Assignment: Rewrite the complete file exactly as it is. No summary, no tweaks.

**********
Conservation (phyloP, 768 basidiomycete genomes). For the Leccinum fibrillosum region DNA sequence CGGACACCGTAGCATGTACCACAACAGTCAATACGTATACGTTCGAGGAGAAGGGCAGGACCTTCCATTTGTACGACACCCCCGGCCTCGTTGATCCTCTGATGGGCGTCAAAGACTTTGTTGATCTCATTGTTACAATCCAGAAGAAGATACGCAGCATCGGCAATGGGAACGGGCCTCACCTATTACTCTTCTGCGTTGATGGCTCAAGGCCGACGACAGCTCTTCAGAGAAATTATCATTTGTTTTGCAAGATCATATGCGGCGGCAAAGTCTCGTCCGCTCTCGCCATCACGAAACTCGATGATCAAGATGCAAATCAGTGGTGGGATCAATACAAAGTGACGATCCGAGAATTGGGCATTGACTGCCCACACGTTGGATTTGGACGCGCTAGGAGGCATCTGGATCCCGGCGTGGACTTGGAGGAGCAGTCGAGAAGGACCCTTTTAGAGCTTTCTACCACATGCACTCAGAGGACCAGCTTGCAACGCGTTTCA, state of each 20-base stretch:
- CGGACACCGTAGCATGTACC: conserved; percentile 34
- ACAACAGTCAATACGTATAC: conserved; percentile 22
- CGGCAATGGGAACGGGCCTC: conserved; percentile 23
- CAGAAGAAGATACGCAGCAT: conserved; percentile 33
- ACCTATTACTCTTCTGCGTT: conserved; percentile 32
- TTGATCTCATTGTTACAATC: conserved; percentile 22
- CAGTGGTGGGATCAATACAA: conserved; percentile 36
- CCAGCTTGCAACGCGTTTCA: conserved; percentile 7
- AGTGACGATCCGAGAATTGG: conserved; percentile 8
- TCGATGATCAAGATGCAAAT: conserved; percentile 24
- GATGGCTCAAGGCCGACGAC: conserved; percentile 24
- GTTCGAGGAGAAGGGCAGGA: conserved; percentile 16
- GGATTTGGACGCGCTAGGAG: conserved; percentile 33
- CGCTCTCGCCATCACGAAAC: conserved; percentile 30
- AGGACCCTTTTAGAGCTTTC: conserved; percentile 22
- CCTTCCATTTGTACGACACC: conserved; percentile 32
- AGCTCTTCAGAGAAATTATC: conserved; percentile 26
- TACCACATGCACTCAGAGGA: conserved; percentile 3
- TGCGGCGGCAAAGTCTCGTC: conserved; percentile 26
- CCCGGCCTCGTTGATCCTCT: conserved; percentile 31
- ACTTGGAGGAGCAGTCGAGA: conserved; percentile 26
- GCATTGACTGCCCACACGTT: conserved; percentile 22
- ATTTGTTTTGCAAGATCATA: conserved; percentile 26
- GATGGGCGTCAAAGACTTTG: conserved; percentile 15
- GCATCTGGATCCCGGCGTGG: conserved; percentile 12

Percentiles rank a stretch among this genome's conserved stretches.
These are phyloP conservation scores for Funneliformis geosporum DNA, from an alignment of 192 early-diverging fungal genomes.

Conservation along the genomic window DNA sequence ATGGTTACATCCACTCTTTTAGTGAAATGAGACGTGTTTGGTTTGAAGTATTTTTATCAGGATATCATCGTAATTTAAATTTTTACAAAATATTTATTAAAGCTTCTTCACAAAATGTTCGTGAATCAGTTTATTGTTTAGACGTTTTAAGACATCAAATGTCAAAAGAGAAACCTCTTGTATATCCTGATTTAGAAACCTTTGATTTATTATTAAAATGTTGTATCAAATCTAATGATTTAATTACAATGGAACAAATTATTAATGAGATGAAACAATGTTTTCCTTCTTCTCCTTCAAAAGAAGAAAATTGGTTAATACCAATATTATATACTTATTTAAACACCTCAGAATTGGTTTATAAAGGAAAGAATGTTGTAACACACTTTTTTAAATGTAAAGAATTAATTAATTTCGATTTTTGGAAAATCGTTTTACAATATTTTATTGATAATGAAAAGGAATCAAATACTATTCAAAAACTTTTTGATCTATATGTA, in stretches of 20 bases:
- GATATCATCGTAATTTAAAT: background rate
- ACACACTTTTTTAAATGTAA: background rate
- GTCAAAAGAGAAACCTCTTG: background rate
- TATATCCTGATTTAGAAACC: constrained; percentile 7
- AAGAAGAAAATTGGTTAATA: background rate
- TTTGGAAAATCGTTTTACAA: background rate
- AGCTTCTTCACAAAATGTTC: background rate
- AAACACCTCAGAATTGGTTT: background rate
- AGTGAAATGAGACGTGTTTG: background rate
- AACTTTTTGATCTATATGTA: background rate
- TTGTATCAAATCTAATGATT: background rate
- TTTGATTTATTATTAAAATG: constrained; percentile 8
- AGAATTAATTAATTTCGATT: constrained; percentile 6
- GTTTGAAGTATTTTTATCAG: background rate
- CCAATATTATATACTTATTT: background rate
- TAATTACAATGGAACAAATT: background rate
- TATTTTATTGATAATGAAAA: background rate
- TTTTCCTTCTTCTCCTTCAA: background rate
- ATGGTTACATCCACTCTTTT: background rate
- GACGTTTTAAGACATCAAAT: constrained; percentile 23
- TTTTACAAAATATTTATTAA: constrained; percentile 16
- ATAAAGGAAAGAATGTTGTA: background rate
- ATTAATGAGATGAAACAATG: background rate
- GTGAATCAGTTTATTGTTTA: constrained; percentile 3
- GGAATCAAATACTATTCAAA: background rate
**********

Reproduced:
Conservation (phyloP, 768 basidiomycete genomes). For the Leccinum fibrillosum region DNA sequence CGGACACCGTAGCATGTACCACAACAGTCAATACGTATACGTTCGAGGAGAAGGGCAGGACCTTCCATTTGTACGACACCCCCGGCCTCGTTGATCCTCTGATGGGCGTCAAAGACTTTGTTGATCTCATTGTTACAATCCAGAAGAAGATACGCAGCATCGGCAATGGGAACGGGCCTCACCTATTACTCTTCTGCGTTGATGGCTCAAGGCCGACGACAGCTCTTCAGAGAAATTATCATTTGTTTTGCAAGATCATATGCGGCGGCAAAGTCTCGTCCGCTCTCGCCATCACGAAACTCGATGATCAAGATGCAAATCAGTGGTGGGATCAATACAAAGTGACGATCCGAGAATTGGGCATTGACTGCCCACACGTTGGATTTGGACGCGCTAGGAGGCATCTGGATCCCGGCGTGGACTTGGAGGAGCAGTCGAGAAGGACCCTTTTAGAGCTTTCTACCACATGCACTCAGAGGACCAGCTTGCAACGCGTTTCA, state of each 20-base stretch:
- CGGACACCGTAGCATGTACC: conserved; percentile 34
- ACAACAGTCAATACGTATAC: conserved; percentile 22
- CGGCAATGGGAACGGGCCTC: conserved; percentile 23
- CAGAAGAAGATACGCAGCAT: conserved; percentile 33
- ACCTATTACTCTTCTGCGTT: conserved; percentile 32
- TTGATCTCATTGTTACAATC: conserved; percentile 22
- CAGTGGTGGGATCAATACAA: conserved; percentile 36
- CCAGCTTGCAACGCGTTTCA: conserved; percentile 7
- AGTGACGATCCGAGAATTGG: conserved; percentile 8
- TCGATGATCAAGATGCAAAT: conserved; percentile 24
- GATGGCTCAAGGCCGACGAC: conserved; percentile 24
- GTTCGAGGAGAAGGGCAGGA: conserved; percentile 16
- GGATTTGGACGCGCTAGGAG: conserved; percentile 33
- CGCTCTCGCCATCACGAAAC: conserved; percentile 30
- AGGACCCTTTTAGAGCTTTC: conserved; percentile 22
- CCTTCCATTTGTACGACACC: conserved; percentile 32
- AGCTCTTCAGAGAAATTATC: conserved; percentile 26
- TACCACATGCACTCAGAGGA: conserved; percentile 3
- TGCGGCGGCAAAGTCTCGTC: conserved; percentile 26
- CCCGGCCTCGTTGATCCTCT: conserved; percentile 31
- ACTTGGAGGAGCAGTCGAGA: conserved; percentile 26
- GCATTGACTGCCCACACGTT: conserved; percentile 22
- ATTTGTTTTGCAAGATCATA: conserved; percentile 26
- GATGGGCGTCAAAGACTTTG: conserved; percentile 15
- GCATCTGGATCCCGGCGTGG: conserved; percentile 12

Percentiles rank a stretch among this genome's conserved stretches.
These are phyloP conservation scores for Funneliformis geosporum DNA, from an alignment of 192 early-diverging fungal genomes.

Conservation along the genomic window DNA sequence ATGGTTACATCCACTCTTTTAGTGAAATGAGACGTGTTTGGTTTGAAGTATTTTTATCAGGATATCATCGTAATTTAAATTTTTACAAAATATTTATTAAAGCTTCTTCACAAAATGTTCGTGAATCAGTTTATTGTTTAGACGTTTTAAGACATCAAATGTCAAAAGAGAAACCTCTTGTATATCCTGATTTAGAAACCTTTGATTTATTATTAAAATGTTGTATCAAATCTAATGATTTAATTACAATGGAACAAATTATTAATGAGATGAAACAATGTTTTCCTTCTTCTCCTTCAAAAGAAGAAAATTGGTTAATACCAATATTATATACTTATTTAAACACCTCAGAATTGGTTTATAAAGGAAAGAATGTTGTAACACACTTTTTTAAATGTAAAGAATTAATTAATTTCGATTTTTGGAAAATCGTTTTACAATATTTTATTGATAATGAAAAGGAATCAAATACTATTCAAAAACTTTTTGATCTATATGTA, in stretches of 20 bases:
- GATATCATCGTAATTTAAAT: background rate
- ACACACTTTTTTAAATGTAA: background rate
- GTCAAAAGAGAAACCTCTTG: background rate
- TATATCCTGATTTAGAAACC: constrained; percentile 7
- AAGAAGAAAATTGGTTAATA: background rate
- TTTGGAAAATCGTTTTACAA: background rate
- AGCTTCTTCACAAAATGTTC: background rate
- AAACACCTCAGAATTGGTTT: background rate
- AGTGAAATGAGACGTGTTTG: background rate
- AACTTTTTGATCTATATGTA: background rate
- TTGTATCAAATCTAATGATT: background rate
- TTTGATTTATTATTAAAATG: constrained; percentile 8
- AGAATTAATTAATTTCGATT: constrained; percentile 6
- GTTTGAAGTATTTTTATCAG: background rate
- CCAATATTATATACTTATTT: background rate
- TAATTACAATGGAACAAATT: background rate
- TATTTTATTGATAATGAAAA: background rate
- TTTTCCTTCTTCTCCTTCAA: background rate
- ATGGTTACATCCACTCTTTT: background rate
- GACGTTTTAAGACATCAAAT: constrained; percentile 23
- TTTTACAAAATATTTATTAA: constrained; percentile 16
- ATAAAGGAAAGAATGTTGTA: background rate
- ATTAATGAGATGAAACAATG: background rate
- GTGAATCAGTTTATTGTTTA: constrained; percentile 3
- GGAATCAAATACTATTCAAA: background rate